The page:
(I'll wait for a minute to let you install quickly)
oh, btw, in principle, you can use any combination of tools and
programming languages for Ubuntu apps. It's just that we simply cannot
support every single combination under the sun, so we made a set of
oppinionated choices on the tools we think are best and are best
supported in Ubuntu
and put them together with quickly
So if you create apps with quickly, they'll be easier to create, review
and publish in the Software Centre
ok, let's move on to the fun part :)
Step 1: Get started
So here we are, ready to write our first app, already excited?
This is the stage we get straight to business and put on our developer
hats for some hacking fun. At this point we generally have an idea of
the type of app we want to write and go for the implementation.
In this case, we'll be writing a very very simple 'Hello world!' type of
app, but with a twist: ours will be an 'Ubuntu rocks!' app.
You'll find the code available here for reference:
But we'll write it together
I'm adding the link here, as I say, for reference, and in case you get
lost at some point.
What you see here is the version-controlled version of the app, safely
hosted in Launchpad, the online collaboration tool for developing open
source projects, another of our recommended toolset choices.
I'll be pointing to particular revisions in there to show you the
changes throughout the app creation stage, but you can also download it
to explore it.
You can do that by running the following command on a terminal:
$ bzr branch lp:~dpm/+junk/ubuntu-rocks
(don't type the leading "$", it's just to mark that it's a command)
This will use Bazaar to fetch the code. Don't worry about the amount of
lines of code there: most of it is boilerplate created by quickly.
This corresponds to the first stop in the journey of an Ubuntu App
Developer, of which you can get a taste here:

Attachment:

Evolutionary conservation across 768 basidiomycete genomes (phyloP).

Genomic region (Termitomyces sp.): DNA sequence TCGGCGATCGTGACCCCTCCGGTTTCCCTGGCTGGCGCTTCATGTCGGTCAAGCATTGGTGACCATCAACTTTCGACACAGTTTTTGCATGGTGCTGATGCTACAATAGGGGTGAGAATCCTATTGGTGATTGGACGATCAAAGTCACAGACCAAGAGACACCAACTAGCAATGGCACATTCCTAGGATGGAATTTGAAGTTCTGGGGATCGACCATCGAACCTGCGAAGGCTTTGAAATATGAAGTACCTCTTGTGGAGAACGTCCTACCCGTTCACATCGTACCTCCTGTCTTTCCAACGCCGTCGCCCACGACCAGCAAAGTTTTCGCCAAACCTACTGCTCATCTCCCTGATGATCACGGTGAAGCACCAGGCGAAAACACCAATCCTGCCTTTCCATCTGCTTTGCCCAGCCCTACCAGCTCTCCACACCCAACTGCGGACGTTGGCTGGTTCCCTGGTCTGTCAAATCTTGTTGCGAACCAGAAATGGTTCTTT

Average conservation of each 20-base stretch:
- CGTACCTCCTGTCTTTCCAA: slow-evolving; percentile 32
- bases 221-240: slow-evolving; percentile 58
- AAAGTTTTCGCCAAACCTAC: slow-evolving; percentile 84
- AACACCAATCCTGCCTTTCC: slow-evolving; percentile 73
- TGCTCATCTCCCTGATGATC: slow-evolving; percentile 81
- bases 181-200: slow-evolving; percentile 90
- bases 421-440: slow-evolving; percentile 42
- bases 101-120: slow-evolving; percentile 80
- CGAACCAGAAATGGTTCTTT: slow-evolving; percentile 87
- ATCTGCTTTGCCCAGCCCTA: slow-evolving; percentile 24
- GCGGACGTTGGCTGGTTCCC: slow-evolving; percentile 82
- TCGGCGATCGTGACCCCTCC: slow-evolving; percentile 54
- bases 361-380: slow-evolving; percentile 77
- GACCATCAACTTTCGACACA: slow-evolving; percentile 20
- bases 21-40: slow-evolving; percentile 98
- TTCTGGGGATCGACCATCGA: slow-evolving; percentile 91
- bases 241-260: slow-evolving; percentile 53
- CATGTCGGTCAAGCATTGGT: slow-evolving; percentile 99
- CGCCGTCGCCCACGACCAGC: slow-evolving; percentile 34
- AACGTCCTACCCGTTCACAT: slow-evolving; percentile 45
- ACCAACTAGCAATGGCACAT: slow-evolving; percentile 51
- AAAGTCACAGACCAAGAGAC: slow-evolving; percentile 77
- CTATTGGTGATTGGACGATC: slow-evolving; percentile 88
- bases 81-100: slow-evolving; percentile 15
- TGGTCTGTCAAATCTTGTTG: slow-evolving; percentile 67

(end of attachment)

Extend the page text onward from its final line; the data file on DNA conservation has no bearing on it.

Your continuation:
You can watch the video later, it's short and gets quickly to the point,
but for now, and given that we've already installed the tools, we'll
start writing some code.
Enough talk, now let's get onto it for real!
1. Open a terminal (press the Ctrl+Alt+t key combination)
2. Run the following command (again, don't type the leading "$", it's
just to mark that it's a command):
$ quickly create ubuntu-application ubuntu-rocks
-- This will create the boilerplate code for your app, and a first
saved revision, so you can concentrate on other more important things :)
3. Enter the folder where the code lives now, by running:
$ cd ubuntu-rocks
-- You'll see all the files Quickly created there. Don't worry too
much about them for now, but you can examine them with the file browser
later on (e.g. typing 'nautilus .' to fire up the file browser in the
4. Next up, we'll modify the AUTHOURS file to indicate we're the authors
of the code. This is needed by some commands later on. Now type the
$ gedit AUTHORS
5. On the text editor window, add your name and e-mail, then you can
save and close the file
6. In order to keep our work, it is good practice to save revisions from
time to time. Now it's as good a time as ever. You can do that now by
$ quickly save "Updated authors file"
-- Now there is a revision identified by a number and the message you
passed quickly saved under revision control. You can always come back to
it if you like.
-- This corresponds to
-- What you're looking at there is the state of the files at the
stage I saved my work, which should be similar to yours, apart from a
different e-mail and name, of course :)
7. Now let's add some real code, fire up the text editor to open all the
$ quickly edit
Btw, is everyone fine so far? Any questions?
they tell me all fine on #ubuntu-classroom-chat. Cool, let's move on,
8. Modify the file focused on the editor (__init__.py), as follows:
* Add an 'import appindicator' statement at the top of the file, so
that we can use the appindicator module
* Add the following piece of code after the '# Run the application.'
line (use the same indentation!): http://pastebin.ubuntu.com/713330/